The more your lungs and heart are able to use and circulate oxygen to your muscles during exercise, the better your endurance will be. Regular exercise is key to improving cardiorespiratory endurance.

Exercises for cardiorespiratory endurance

The following exercises get your heart rate up, burn fat and develop muscle. They’re great compound movements that use multiple joints at once – helping to increase your stamina. Try to focus on your breathing, keeping it deep and consistent:

  • High knees running in place and butt kickers

Do alternating 30-second bursts of running on the spot, bringing your knees up high in front of you, then switch to bringing your feet up behind you, touching, or almost touching your bum.

  • Jump squats

Go into a squat position, then jump as you bring your legs back together, before jumping into the squat position again. Repeat with good form for 30 seconds.

  • Jumping jacks

A great full body exercise. Jump your feet wide apart while raising your arms above your head, then pull your arms down at your sides as you bring your feet in again.

  • Burpees

Everyone’s favourite – and a great combination of cardio and strength exercises. Jump up from a standing position, as your feet come down, bring your hands down to the floor, directly below your shoulders. Jump your legs straight out behind you, going into a plank position. Jump your legs back toward your hands, then jump straight up again.

Mix it up

The key to building up strength and endurance is consistency – try to work out 3-4 times a week for at least 30 minutes. Mix it up and choose workouts that get more muscle groups working, to challenge both your muscles and your cardiorespiratory system at once. For example, combine strength exercises like push-ups and bench presses, with bursts of running in place and burpees, before returning to strength exercises.

As you build up your endurance, start to also reduce the amount of rest time you have between sets during a workout. Make sure you do enough reps to be feeling the burn after each set, and build up toward not needing to take a break between different sets.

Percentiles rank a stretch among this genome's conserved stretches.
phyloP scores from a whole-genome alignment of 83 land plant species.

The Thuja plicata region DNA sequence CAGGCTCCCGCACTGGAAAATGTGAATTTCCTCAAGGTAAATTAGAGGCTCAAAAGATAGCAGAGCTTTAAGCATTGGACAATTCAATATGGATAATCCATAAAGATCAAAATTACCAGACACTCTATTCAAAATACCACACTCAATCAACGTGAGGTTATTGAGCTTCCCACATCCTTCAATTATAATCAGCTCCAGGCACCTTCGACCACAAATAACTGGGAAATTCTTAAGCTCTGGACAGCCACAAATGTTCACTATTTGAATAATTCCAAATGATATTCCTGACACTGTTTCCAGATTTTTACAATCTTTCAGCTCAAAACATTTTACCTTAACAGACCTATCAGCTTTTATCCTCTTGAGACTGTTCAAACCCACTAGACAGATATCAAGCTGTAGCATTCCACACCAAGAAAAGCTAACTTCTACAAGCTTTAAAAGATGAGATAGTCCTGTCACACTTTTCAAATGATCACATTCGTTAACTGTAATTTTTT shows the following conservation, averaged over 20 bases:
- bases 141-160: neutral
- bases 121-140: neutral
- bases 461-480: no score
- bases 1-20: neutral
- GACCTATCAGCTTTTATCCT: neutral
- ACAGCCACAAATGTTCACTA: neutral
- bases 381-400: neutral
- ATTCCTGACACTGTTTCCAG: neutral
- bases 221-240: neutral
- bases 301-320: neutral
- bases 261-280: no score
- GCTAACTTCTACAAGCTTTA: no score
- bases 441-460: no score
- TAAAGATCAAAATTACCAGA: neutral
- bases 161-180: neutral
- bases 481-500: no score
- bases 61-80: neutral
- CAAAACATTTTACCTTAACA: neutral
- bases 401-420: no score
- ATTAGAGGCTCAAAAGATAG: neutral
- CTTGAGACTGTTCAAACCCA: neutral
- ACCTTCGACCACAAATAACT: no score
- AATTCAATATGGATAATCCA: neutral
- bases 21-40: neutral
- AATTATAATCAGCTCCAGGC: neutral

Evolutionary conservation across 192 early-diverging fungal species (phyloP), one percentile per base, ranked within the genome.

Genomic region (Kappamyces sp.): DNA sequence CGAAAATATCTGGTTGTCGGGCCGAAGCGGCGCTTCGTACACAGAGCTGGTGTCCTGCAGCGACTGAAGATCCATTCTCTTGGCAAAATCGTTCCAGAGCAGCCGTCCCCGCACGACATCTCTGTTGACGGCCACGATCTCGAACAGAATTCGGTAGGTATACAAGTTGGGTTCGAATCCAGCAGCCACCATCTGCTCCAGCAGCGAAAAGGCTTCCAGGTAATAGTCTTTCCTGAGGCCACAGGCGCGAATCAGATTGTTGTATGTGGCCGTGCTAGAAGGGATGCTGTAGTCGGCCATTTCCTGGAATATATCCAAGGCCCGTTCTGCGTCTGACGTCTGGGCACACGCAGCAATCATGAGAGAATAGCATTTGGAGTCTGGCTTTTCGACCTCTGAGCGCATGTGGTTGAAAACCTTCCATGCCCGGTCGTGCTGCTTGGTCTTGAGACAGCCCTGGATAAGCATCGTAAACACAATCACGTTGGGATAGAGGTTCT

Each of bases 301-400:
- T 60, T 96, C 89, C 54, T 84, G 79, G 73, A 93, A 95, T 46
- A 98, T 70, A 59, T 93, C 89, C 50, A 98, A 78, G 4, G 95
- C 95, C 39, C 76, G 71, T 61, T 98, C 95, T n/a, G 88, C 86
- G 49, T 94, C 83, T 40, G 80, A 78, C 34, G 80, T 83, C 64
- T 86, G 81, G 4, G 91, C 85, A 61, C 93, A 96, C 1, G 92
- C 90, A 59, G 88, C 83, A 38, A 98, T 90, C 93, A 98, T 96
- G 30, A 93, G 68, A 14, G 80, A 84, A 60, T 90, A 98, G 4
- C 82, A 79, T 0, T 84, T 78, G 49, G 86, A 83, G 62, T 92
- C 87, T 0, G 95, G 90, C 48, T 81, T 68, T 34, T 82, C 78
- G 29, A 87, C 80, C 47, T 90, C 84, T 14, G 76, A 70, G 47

Continually changing up your workout and pushing your body in different ways is also key to building real strength and endurance5. Our muscles get used to certain movements after two weeks, so try to keep workout routines varied and move your muscles in different ways and to keep pushing yourself – while staying in-tune with your body’s limits.

Ready to start a new exercise programme to improve your overall wellness and achieve your performance and health goals? Always consult a doctor first – especially if you have been inactive for a long period. Start a custom, holistic health plan aligned to your unique body and goals by booking an online consultation here

References

1 Muscular strength & muscular endurance. (n.d.)
http://acefitness.org/blog/454/muscular-strength-and-muscular-endurance

2 Stöggl, T. L., & Björklund, G. (2017). High Intensity Interval Training Leads to Greater Improvements in Acute Heart Rate Recovery and Anaerobic Power as High Volume Low Intensity Training. Frontiers in Physiology, 8, 562.
https://doi.org/10.3389/fphys.2017.00562 

3 Hiwale DS. (2017). Cardiorespiratory fitness – How to measure and improve it?
http://healthguidance.org/entry/16833/1/Cardiorespiratory-Fitness–How-to-Measure-and-Improve-It.html   

4 Scribbans, Trisha D et al. The Effect of Training Intensity on VO2max in Young Healthy Adults: A Meta-Regression and Meta-Analysis. International Journal of Exercise Science Vol. 9,2 230-247. 1 Apr. 2016.
https://www.ncbi.nlm.nih.gov/pmc/articles/PMC4836566/

5 Mayo Clinic Staff. (2017). Fitness training: Elements of a well-rounded routine.
http://mayoclinic.org/healthy-lifestyle/fitness/in-depth/fitness-training/art-20044792?pg=1

Dr. Matt le Roux is a man of many talents: chiropractor, sports scientist and functional medicine practitioner. His science-based approach motivates him to explore the synergy between health and performance that changes the way you move, live, train, think, and eat.

Dr Matt le Roux

Chiropractor, Functional medicine practitioner